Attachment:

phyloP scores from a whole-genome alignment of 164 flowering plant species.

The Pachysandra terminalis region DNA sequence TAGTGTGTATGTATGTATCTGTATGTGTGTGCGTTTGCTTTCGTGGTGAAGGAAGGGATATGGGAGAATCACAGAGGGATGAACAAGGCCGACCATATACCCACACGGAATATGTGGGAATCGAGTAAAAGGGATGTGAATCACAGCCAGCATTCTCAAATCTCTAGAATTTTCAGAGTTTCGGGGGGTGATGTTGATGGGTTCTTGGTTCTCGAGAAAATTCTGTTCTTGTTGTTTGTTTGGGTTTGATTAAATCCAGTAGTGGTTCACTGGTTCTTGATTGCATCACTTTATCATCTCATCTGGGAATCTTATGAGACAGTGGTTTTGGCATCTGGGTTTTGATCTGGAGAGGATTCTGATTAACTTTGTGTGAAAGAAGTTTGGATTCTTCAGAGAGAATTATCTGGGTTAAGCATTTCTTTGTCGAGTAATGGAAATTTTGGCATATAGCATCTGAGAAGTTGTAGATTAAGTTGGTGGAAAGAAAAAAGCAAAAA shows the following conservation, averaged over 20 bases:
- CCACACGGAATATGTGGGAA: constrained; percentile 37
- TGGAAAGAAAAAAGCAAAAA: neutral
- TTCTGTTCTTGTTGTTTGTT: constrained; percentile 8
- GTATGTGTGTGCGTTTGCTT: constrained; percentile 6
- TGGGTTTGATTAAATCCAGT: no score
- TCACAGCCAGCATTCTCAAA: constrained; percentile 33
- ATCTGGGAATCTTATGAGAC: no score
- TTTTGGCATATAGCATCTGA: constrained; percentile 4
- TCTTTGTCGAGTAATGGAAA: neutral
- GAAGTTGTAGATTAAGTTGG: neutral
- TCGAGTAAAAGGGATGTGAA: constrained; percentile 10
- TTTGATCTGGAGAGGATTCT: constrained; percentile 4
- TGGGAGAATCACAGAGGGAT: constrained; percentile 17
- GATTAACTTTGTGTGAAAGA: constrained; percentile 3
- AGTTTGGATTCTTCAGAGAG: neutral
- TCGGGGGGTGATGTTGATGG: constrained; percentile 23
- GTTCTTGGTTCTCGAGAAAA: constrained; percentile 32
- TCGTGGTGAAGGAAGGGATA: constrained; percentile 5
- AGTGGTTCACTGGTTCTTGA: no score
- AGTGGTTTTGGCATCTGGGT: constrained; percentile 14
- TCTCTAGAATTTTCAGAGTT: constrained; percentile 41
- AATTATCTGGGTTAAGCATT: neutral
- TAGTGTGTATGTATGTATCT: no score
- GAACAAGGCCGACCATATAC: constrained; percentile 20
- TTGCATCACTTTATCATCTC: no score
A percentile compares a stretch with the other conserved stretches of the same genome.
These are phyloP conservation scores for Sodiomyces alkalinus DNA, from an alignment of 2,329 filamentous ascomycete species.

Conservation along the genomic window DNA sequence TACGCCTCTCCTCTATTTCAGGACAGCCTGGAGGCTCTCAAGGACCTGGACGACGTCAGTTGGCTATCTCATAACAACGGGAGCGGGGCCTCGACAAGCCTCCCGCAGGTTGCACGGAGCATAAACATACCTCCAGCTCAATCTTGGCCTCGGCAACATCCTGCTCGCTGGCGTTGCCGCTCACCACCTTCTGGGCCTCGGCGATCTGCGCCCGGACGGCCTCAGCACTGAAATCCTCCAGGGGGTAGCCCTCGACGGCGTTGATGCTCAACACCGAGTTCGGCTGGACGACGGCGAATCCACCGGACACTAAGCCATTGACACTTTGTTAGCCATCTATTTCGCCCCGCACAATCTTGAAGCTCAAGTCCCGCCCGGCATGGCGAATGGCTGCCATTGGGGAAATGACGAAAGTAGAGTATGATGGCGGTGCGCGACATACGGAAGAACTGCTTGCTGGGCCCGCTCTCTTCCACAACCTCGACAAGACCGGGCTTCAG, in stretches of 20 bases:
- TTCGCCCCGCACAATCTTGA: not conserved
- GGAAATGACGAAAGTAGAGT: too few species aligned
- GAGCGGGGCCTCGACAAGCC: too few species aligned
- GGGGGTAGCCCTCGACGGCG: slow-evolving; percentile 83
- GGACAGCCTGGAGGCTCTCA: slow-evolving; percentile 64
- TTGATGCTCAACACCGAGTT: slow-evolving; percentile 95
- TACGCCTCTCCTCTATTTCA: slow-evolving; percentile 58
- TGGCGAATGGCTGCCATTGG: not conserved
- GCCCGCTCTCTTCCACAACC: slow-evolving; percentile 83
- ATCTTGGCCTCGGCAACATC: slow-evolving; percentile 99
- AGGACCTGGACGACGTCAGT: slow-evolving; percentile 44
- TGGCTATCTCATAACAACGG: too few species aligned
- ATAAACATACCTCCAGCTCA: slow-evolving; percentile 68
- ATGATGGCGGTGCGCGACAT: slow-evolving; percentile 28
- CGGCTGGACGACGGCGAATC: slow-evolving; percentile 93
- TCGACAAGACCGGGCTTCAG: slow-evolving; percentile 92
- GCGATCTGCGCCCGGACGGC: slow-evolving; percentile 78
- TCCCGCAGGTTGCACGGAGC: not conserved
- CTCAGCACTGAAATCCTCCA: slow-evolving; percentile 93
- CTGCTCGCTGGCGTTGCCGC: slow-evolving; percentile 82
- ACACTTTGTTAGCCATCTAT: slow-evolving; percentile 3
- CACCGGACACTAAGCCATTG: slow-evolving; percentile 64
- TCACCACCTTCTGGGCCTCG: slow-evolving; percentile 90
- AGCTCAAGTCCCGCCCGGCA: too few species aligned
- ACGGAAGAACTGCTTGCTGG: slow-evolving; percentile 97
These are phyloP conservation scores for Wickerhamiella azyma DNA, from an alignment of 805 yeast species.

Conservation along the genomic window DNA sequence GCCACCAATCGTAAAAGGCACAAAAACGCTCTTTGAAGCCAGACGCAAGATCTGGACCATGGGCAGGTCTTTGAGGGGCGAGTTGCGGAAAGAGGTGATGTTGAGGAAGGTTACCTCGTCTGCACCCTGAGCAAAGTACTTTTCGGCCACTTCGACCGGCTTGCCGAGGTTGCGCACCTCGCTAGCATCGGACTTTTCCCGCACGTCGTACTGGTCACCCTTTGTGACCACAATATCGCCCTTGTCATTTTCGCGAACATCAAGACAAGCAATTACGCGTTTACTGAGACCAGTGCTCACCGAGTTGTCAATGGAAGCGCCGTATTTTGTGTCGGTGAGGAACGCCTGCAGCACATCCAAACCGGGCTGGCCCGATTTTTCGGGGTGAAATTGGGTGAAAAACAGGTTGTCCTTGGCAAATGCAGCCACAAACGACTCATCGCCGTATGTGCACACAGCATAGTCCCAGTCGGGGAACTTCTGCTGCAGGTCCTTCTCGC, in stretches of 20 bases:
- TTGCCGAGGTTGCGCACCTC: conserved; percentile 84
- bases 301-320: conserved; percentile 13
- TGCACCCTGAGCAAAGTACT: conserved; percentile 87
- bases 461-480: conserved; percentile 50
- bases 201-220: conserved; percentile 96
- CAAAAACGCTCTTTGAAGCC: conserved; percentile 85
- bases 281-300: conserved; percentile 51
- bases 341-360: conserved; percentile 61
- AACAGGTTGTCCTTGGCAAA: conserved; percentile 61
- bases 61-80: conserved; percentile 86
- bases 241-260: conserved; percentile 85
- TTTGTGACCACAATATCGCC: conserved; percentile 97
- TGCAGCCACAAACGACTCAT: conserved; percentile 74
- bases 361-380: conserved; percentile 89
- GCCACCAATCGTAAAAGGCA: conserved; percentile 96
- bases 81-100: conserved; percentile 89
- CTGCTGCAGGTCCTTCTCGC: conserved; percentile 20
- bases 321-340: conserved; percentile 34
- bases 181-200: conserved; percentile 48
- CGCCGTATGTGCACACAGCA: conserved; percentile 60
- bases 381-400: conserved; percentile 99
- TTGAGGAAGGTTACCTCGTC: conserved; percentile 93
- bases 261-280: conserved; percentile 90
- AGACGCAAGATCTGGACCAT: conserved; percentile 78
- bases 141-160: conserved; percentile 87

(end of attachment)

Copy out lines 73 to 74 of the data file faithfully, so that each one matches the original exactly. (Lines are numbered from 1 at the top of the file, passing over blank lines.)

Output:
- bases 81-100: conserved; percentile 89
- CTGCTGCAGGTCCTTCTCGC: conserved; percentile 20